Sussex Sun inquiry, documentation prompts district action on sexual assault
High school student, 17, accused of sexual assault no longer attending Hamilton High School
After receiving court documents from a Sussex Sun reporter, Hamilton School District officials began working with the Waukesha County Sheriff's Department, to supervise and restrict a high school senior who had been charged with four felonies in connection with the alleged sexual assault of a child.
The investigations were spurred when the alleged victim's mother - who lives in Washington County - contacted the Sun last week, saying "I want all those kids at that elementary school, on his street and at the high school to be safe."
Daniel Koepke, 17, faces four felony charges after allegedly sexually assaulting a 6-year-old relative over the summer. When they were contacted Nov. 5, district officials said they were not aware of the charges against Koepke or his conditional bond.
He was charged in Washington County Circuit Court on July 17. Charges include first-degree child sexual assault, exposing genitals or pubic area, causing a child to view/listen to sexual activity and incest.
The conditions of his release are clear. Koepke is not to have unsupervised contact with anyone younger than 16 (except his younger brother). However, Koepke lives on Majestic Heights Trail, right around the corner from Woodside Elementary School, and continued to attend Hamilton High School up until late last week - after school officials and area police were made aware of Koepke's charges and conditional release.
Hamilton officials more recently said that Koepke is no longer attending school in the district through a "cooperative agreement" reached with Koepke's family last Thursday, Nov. 8. He has not been expelled or suspended, according to the district.
Because the charges were filed under the jurisdiction of Washington County, neither the School District nor the Waukesha County Sheriff's Department knew about the case when it happened almost four months ago. Washington County District Attorney Mark Bensen said that he "had no reason to dispute that they were not made aware of the situation prior to Monday (Nov. 5)."
"It is a legitimate concern," said Lt. Torin Misko, director of police services for the Waukesha County Sheriff's Department, who works at the Sussex substation and was also not familiar with the case before Nov. 5.
It still isn't clear how the lapse occurred.
Bensen said law-enforcement officers are "sometimes aware of the case and sometimes they're not" but he's "not sure" how they are made aware.
"It's their job," Bensen said.
Since seeing the official charges and requesting details about the bond's conditional release details, the school worked with Waukesha County officials to develop a course of action and "immediately put restrictions and individual supervision in place," according to Hamilton School Public Information Coordinator Denise Dorn Lindberg. Lindberg said also pointed that the School District is in constant communication with Waukesha County through their deputy liaison, regardless.
Three notices have been sent out to Hamilton students' parents: one from the School District for elementary schools, one from the School District to families with students at the high school and one from the Waukesha County Sheriff for the elementary schools. The fliers were sent to keep communication open between the district, the students' parents and law enforcement. Lindberg added that all Hamilton schools have secure and monitored entrances/exits. Playground supervisors and staff members have been directed to be "extra vigilant," Lindberg said.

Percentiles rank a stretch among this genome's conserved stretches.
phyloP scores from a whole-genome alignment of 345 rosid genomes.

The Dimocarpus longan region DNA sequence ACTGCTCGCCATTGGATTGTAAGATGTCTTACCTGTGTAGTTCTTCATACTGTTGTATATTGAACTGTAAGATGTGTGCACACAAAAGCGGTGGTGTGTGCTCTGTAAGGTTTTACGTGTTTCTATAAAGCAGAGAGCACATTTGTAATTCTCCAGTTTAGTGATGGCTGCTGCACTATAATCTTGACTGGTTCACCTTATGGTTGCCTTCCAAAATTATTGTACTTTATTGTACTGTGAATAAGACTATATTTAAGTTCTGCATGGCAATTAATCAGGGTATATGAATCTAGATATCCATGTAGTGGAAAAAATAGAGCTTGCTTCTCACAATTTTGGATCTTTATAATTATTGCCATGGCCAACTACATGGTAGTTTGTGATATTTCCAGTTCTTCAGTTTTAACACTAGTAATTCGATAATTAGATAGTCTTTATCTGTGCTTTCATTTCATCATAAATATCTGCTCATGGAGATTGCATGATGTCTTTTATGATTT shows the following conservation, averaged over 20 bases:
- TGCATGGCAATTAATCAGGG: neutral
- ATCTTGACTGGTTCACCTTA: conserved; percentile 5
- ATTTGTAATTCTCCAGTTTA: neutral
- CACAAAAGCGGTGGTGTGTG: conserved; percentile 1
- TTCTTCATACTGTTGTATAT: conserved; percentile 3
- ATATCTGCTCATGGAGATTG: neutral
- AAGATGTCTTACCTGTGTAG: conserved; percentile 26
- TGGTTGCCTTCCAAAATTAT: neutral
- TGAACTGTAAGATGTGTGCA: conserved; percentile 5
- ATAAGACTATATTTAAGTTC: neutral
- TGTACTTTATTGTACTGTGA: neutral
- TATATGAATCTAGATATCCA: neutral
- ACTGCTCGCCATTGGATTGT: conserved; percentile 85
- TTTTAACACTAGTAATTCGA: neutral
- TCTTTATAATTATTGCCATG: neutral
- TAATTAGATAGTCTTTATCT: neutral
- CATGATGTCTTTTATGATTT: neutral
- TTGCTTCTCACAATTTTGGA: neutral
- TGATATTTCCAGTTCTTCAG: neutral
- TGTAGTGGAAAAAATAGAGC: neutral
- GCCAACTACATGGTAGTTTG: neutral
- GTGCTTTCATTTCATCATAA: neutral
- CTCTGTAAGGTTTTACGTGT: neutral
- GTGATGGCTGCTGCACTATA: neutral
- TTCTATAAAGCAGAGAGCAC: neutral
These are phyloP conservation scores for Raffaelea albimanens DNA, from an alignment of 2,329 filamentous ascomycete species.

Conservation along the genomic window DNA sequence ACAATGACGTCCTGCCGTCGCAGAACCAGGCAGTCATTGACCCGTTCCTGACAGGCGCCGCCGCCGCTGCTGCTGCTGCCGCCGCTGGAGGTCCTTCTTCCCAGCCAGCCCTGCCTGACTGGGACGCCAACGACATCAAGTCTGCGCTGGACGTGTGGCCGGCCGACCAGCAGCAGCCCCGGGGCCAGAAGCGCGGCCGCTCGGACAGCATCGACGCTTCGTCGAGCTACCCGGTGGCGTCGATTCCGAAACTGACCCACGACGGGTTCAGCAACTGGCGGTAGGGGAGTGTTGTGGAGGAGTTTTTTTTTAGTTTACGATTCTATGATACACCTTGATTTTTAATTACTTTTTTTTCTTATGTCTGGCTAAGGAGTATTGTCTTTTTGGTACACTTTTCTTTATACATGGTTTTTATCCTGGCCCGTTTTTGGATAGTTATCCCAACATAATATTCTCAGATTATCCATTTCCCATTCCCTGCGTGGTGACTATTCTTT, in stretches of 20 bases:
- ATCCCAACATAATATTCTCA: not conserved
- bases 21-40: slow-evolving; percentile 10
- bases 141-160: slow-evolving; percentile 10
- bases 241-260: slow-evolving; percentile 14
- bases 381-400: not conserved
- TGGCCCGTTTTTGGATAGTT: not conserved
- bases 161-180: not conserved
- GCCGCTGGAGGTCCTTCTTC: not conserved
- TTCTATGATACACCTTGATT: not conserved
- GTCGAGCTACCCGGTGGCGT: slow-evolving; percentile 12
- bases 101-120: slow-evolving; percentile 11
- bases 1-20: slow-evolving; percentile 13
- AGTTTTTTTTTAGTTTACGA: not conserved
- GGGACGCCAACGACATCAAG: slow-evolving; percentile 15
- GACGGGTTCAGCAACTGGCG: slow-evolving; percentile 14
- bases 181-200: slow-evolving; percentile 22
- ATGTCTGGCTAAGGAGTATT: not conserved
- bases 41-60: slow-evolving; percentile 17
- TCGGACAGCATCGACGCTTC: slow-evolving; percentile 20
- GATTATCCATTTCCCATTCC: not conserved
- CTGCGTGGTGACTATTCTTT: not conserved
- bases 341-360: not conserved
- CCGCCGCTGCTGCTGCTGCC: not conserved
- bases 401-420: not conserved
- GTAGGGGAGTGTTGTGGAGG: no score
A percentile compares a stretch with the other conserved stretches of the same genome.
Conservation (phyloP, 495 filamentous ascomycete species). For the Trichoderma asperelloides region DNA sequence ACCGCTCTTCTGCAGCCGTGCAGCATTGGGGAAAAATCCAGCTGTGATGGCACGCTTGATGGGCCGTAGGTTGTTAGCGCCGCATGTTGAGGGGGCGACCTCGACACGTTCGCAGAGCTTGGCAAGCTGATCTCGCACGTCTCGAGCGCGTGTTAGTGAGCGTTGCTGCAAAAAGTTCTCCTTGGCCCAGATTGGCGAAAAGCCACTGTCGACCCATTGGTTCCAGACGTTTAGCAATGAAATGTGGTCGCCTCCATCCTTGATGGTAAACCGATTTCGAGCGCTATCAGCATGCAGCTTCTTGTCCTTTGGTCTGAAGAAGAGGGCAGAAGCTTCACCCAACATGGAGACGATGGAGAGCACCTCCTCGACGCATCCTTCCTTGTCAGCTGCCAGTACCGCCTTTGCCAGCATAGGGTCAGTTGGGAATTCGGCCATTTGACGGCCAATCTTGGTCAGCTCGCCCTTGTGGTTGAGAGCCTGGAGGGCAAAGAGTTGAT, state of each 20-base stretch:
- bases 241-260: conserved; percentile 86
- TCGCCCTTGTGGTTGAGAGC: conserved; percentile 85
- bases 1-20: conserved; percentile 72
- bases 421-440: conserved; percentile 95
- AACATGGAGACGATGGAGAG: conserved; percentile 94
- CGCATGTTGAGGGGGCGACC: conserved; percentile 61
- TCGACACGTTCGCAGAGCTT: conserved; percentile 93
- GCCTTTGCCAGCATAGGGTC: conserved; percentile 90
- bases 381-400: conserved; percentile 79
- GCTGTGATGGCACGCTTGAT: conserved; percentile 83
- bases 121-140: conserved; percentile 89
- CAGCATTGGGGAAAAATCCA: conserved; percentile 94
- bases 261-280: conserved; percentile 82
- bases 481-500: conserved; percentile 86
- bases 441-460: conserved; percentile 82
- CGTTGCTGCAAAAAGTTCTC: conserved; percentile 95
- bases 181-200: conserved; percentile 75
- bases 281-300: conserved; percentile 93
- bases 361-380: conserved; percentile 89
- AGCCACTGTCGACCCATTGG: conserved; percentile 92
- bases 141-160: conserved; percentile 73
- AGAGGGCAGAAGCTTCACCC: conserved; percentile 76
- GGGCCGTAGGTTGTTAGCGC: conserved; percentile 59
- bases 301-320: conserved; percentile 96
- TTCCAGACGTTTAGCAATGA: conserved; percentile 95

"The bottom line is that we all have the same goal. The schools, the parents, the police - we all want to keep our children safe," she said.
The Waukesha County Sheriff's Department has also arranged for more patrol in those areas. If parents or members of the community have any questions or concerns, they are asked to contact the Sheriff's Department at (262) 548-7125.
"The Waukesha County Sheriff's Department is doing everything possible to keep our community safe," Misko said. More recently, he has also had conversations with Washington County District Attorney's Office regarding case updates and cross-county communication.
Bensen was not available for additional comments before press time.
Koepke is being charged as an adult. If convicted of the four felonies, he could face more than 100 years in prison and fines up to $135,000.
According to the criminal complaint, Koepke was babysitting the victim and her siblings July 12 when he asked the young girl to undress and watch while he pulled down his pants and touched the child inappropriately. He then fondled himself, according to the complaint. Koepke allegedly told the victim not to tell her mother or she would be sent to the "naughty corner."
The complaint said that the child told her mom what happened because she "knew it was the right thing to tell" and "even if someone tells you to keep a secret, (my mommy) told me if they did something bad I need to tell." Her mother immediately told her family members and contacted the police.
The complaint says Koepke's story changed several times when questioned by police, and that he admitted to being untruthful and minimizing his actions. The complaint added that he stated that he knew what he did was wrong but he was "sexually aroused and was unable to control himself."
Koepke was released on a conditional bond, which stated that he is to have no contact with the victim or the victim's family, he's to stay at his main residence, that he is not to travel outside of the state (except for a planned trip with his family), and he is not to have any unsupervised contact with anyone younger than 16 except his younger brother.
Koepke's arraignment is scheduled for Nov. 15 in Washington County Circuit Court.
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